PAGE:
30 January 2018
Most retirees short by more than $200 a week
The gap between income reality and expectation for New Zealand retirees is not close enough for comfort, a new in-depth survey has confirmed.
According to the study published by the Financial Services Council (FSC) in December 2017, NZ retirees have, on average, a shortfall of more than $200 each week between actual income and the level they "believe would make their lives comfortable".
"...and 69% have a larger income gap", the FSC study says.
In nominal terms, the average weekly income for retired people over 65 sits at $437 versus the comfort zone of $655 per week.
For those post 65 and still working, the figures look better: on average this group brings in weekly income of $744, the FSC survey says. But even this working group (representing about 30 percent of all over-65s) has concerns about sustaining enough income for the duration of an expected 20-plus years in retirement.
"Only 31% of those 65+ expect to have an income that matches or exceeds the amount they feel they need," the FSC report says.
That large distance between projected income and perceived income needs comes despite the huge amount of wealth collectively accumulated by the post-65 age group in New Zealand.
However, the FSC study says most of that retiree wealth is invested in property - with a total estimated value of $623.2 billion - of which about half is locked up in the non income-producing family home.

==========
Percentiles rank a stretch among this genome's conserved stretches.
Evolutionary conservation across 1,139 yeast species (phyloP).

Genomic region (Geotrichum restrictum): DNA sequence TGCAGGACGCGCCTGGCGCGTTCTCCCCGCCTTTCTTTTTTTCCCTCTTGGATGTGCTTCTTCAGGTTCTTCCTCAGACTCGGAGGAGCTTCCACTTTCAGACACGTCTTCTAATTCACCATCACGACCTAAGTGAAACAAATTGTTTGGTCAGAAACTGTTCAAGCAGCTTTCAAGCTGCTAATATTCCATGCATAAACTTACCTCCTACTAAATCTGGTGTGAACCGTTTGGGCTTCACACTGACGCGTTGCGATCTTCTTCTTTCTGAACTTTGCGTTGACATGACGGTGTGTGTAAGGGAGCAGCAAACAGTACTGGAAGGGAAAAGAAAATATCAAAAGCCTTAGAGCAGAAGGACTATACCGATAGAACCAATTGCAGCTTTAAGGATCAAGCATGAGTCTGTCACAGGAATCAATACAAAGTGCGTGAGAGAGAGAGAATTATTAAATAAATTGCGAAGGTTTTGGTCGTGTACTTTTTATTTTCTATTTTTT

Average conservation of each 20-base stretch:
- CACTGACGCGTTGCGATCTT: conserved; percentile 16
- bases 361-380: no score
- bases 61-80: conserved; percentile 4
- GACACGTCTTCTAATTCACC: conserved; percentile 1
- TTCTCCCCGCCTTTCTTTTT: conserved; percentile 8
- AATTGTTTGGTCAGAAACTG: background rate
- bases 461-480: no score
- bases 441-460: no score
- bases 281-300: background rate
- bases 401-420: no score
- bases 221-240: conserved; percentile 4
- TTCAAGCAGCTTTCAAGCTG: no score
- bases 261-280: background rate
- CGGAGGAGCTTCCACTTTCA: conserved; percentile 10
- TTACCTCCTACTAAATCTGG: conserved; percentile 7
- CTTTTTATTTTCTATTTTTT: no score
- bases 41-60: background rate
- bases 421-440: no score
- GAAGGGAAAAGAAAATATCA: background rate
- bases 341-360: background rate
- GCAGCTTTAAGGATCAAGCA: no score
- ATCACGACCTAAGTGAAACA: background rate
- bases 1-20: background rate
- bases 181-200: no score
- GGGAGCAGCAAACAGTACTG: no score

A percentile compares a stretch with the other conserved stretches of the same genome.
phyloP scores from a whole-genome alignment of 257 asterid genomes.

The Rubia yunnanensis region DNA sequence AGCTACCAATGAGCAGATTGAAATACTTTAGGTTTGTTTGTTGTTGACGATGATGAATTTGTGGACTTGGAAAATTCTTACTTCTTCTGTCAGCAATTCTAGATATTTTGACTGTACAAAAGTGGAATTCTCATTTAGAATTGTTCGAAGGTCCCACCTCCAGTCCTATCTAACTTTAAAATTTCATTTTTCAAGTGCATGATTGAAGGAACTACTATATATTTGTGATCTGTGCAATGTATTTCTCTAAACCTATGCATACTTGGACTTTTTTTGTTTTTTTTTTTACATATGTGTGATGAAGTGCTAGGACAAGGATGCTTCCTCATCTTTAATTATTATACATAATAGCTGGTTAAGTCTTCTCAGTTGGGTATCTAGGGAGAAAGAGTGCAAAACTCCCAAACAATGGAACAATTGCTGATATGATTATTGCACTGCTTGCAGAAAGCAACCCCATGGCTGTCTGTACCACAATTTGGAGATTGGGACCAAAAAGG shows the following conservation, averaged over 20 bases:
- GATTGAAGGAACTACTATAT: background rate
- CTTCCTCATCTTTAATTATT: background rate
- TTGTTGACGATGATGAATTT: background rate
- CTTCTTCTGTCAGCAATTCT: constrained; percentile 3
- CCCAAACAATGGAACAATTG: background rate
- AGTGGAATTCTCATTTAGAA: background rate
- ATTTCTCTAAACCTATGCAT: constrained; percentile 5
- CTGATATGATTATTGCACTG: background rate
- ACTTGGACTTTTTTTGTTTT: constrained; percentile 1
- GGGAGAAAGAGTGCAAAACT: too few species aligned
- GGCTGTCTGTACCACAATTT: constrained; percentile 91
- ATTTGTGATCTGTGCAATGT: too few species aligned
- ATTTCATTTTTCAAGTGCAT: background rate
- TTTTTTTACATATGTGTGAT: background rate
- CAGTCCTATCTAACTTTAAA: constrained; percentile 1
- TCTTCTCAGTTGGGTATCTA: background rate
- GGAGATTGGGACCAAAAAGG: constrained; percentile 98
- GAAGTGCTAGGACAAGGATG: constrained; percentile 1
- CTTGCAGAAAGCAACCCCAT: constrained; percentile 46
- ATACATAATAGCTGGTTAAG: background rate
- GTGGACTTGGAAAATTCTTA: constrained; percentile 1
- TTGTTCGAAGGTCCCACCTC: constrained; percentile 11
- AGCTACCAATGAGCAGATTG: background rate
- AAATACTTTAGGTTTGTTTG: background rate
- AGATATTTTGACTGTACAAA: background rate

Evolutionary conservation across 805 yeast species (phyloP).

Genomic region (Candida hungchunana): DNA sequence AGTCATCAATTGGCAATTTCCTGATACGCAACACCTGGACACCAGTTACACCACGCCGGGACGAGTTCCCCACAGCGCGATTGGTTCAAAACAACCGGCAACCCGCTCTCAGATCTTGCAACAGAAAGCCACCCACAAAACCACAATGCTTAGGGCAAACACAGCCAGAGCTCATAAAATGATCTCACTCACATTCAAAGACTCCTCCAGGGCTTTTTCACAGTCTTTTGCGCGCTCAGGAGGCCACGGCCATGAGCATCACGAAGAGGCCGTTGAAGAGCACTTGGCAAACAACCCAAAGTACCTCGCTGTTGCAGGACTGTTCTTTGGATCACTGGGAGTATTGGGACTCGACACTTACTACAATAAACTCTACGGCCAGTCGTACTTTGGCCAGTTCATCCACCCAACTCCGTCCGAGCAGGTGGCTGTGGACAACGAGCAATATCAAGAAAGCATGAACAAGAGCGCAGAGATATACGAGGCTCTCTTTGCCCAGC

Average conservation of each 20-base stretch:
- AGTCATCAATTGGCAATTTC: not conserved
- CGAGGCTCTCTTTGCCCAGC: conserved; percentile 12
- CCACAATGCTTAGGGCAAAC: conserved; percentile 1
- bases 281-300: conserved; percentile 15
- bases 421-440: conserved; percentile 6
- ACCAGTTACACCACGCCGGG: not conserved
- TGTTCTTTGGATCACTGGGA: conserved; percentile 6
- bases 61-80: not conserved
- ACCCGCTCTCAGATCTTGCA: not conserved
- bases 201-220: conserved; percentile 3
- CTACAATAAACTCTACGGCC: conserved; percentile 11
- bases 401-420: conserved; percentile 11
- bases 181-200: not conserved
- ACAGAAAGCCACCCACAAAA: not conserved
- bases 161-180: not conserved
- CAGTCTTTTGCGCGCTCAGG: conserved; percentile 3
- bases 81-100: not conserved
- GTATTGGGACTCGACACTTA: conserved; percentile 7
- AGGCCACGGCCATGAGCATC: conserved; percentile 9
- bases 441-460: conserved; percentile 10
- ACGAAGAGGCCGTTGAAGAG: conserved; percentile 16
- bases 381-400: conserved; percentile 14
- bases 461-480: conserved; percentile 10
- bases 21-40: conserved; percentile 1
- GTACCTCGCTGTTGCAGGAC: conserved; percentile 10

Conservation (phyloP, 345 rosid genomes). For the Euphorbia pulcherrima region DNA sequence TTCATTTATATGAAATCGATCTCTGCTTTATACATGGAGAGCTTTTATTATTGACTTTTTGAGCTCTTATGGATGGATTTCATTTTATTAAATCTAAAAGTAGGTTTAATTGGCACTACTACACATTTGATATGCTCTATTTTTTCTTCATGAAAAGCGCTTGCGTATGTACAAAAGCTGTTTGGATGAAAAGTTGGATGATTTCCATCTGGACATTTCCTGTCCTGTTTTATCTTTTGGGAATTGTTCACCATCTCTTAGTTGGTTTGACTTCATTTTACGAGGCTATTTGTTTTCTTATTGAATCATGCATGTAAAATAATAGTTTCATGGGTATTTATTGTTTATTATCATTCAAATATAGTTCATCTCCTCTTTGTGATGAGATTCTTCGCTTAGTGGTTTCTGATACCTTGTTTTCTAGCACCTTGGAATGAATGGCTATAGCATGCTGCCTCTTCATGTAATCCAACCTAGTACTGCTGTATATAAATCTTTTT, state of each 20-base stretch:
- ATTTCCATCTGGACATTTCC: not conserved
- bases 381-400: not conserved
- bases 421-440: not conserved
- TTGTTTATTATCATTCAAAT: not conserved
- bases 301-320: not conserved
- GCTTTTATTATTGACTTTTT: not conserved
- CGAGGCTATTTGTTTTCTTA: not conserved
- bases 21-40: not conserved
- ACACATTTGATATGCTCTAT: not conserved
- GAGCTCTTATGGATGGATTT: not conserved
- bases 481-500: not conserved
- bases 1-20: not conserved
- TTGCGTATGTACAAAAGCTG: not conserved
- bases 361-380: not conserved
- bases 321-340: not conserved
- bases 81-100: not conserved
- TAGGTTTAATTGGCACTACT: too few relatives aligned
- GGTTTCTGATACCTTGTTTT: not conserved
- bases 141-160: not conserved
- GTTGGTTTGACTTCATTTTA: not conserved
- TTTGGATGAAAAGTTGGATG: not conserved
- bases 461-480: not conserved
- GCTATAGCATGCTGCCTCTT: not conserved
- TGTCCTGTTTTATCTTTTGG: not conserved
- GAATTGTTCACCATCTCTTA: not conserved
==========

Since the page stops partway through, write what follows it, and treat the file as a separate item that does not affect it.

Aside from the government pension, the FSC identifies 15 other sources of wealth retirees access to fund their lives with the most popular including interest derived from bank savings accounts (48 per cent) and term deposit interest (43 per cent).
"Some 19% are receiving share dividends and 11% income from bonds or debentures, while 10% use KiwiSaver funds and 9% have money from superannuation schemes other than KiwiSaver," the report says.
While rental property provides a healthy average weekly income boost of $360, just 5 per cent of retirees belong to the landlord class.
"Those who do expect to have enough to live comfortably are those whose assets are moe diversified," the FSC says.
Almost 40 per cent of over-65s report earning income from a mysterious 'something else', according to the survey, but a large proportion of retirees are now offloading assets as investment returns fail to keep up with spending needs.
The FSC study says "26% are selling residential properties, 8% shares, 7% debentures and 36% other assets".
However, in spite of their best efforts in managing their assets, the majority of those aged over 65 expect to rely entirely on the government pension within 10 years of retiring,
"They expect to live the last 10 or more years of their lives on the government pension only", the FSC report says.
The study found a wide diversity of attitudes among over-65s in how they planned to manage their own assets during retirement ranging from drawing-down the same amount each year until the money is exhausted, to carefully stretching out their income with the intention of leaving a bequest.
But the FSC, an industry body representing a number of insurance and wealth management firms, also picked up a significant latent demand among retirees for professional guidance on how to make better use of their assets.
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